Sunday, August 8, 2010

Journalist's harrowing account

Wa Afrika tells how he was carted about in fear of his life
Aug 8, 2010 12:00 AM | By MZILIKAZI WA AFRIKA
Moments after I set off for Rosebank police station to hand myself over, I was bundled into an unmarked car and then handcuffed.

FREE: Mzilikazi wa Africa walking out of the police cells after being released at Nelspruit police station on Friday Picture: SIMPHIWE NKWALI
'Don't eat or drink anything, we know they are going to try and poison you. These people want you dead'

Political Notebook #35: wa Afrika - glad to be home

Senior Policeman's startling admission: Arrest was political

I said a silent prayer: "Please don't let them take me to Mpumalanga."

That was where former Nelspruit speaker Jimmy Mohlala and provincial government spokesman Sammy Mpatlanyane had been murdered - and my name was on the same hit list as theirs.

One of the four policemen said I'd be taken to Pretoria. It would be 18 hours later that General Leroy Mapiyane would read my rights to me for the first time - in his office in Nelspruit.

After we set off for Pretoria, we turned around after a phone call came telling the officers to search my house. They said they did not need directions as they knew where I lived.

I did not see a search warrant and was not told why they needed to search my home.

Once inside, the officers headed straight for my bedroom, where one of them asked for my briefcase, "the one that is full of documents". I have never had a briefcase.

They ransacked my bedroom, going through my wardrobes, dustbin and drawers, overturning my mattress and searching under the bed.

A similar search continued in the next room, where they removed my eight-year-old son's laptop and 3G card before proceeding to my study. There, they removed files and notebooks, some of which I had used while working at African Eye News Agency in Nelspruit over 10 years ago.

Having one's notebooks seized is any journalist's biggest fear: they contain details of confidential sources.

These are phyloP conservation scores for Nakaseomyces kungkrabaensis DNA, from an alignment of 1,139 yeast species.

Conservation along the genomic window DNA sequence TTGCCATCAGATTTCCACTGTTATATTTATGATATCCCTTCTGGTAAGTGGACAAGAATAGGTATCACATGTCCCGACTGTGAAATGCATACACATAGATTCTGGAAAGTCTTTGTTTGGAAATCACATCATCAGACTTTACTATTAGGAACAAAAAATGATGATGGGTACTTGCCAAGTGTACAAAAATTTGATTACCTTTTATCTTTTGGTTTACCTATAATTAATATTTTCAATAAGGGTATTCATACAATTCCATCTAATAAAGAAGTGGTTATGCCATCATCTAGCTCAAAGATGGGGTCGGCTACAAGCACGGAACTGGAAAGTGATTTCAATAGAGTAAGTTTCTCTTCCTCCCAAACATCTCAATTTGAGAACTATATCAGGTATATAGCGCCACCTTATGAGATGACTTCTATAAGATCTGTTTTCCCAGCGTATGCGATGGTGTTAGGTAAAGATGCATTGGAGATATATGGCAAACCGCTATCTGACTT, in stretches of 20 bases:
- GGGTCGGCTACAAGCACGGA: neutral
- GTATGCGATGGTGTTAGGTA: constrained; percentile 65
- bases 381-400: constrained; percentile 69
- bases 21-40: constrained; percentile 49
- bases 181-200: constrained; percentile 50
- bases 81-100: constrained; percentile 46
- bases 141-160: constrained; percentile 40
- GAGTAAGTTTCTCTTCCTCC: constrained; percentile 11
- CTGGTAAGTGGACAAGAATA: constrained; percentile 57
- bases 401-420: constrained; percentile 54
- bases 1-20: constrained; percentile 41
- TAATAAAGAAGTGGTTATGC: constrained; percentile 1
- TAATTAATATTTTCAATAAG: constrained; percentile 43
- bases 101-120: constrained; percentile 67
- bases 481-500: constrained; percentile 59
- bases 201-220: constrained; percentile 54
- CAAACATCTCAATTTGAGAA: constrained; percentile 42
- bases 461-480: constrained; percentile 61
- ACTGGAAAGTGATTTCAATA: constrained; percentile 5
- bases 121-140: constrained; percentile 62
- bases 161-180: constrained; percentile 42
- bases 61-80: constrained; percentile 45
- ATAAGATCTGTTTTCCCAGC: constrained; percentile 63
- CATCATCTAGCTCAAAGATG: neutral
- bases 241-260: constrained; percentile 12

One of the officers spotted a box for my Macbook and asked where it was. It was in my car, still parked at the office.

The search was over, but some of them went back to the Avusa building in Rosebank to search my car.

I was then taken to a police station somewhere in Pretoria, where no processing was done.

My fingerprints had not been taken and nobody had asked me any questions when I was bundled into another unmarked car along with four policemen from Mpumalanga, among them investigating officer Colonel Christopher Mabasa.

I still did not know why I was in custody and was getting nervous. I asked repeatedly and was just told I would get that information in court.

When we arrived in Middelburg, they detoured into the city centre and stopped along an unknown road. Five minutes later, a Black BMW X3 pulled up alongside us. A casually dressed man got out and policemen loaded my possessions into his car.

We hit the road again and arrived at Waterval Boven police station at about 5:30pm. Before taking me inside, one of the officers warned me that I was being left in this tiny town for my own safety.

"Don't eat or drink anything, we know they are going to try and poison you. These people want you dead, " he sai d.

About three-and-a-half hours later they fetched me and took me to Nelspruit.

I heard the 9 o'clock news on the radio. Hawks spokesman Musa Zondi was explaining how I had "run away" and refused to co-operate with police.

We arrived at the office of the Organised Crime Unit in Nelspruit at about 10pm and I was led into an office to meet Mapiyane, who greeted me: "Aah, my man, Mzilikazi wa Afrika."

Then he told a junior officer to take me away because he was expecting company.

At 1:40am, I was taken back to Mapiyane's office, where the general introduced himself as the lead investigator in the case and read me my rights. He said I would be charged with fraud and defeating the ends of justice.

He asked me to make a statement, "to make things easier" for me. I told him I could not do that without my lawyer present. Mapiyane was irritated and a colleague of his told me I was giving them problems by writing stories about Mpumalanga.

Five-and-a-half hours after I first got there, I was taken to Nelspruit p olice s tation. It was 3:20am .

At 8am my legal team finally had access to me. Mabaso informed them that I would be appearing in the Kabokweni Regional Court, about 35km outside Nelspruit. I was taken there, then driven back to Nelspruit where, after 5pm on Thursday, police interviewed me in the presence of my legal team.

One of the questions the police asked was: "Have you either directly or indirectly been discrediting senior office bearers of the ANC in Mpumalanga?"

Times Live

Comments by Sonny

What has happened to Afrika Khumalo?

Is he no longer 'Top Dog" in Mpumalanga?

....."Don't eat or drink anything, these people want you dead!".....

No comments:

Post a Comment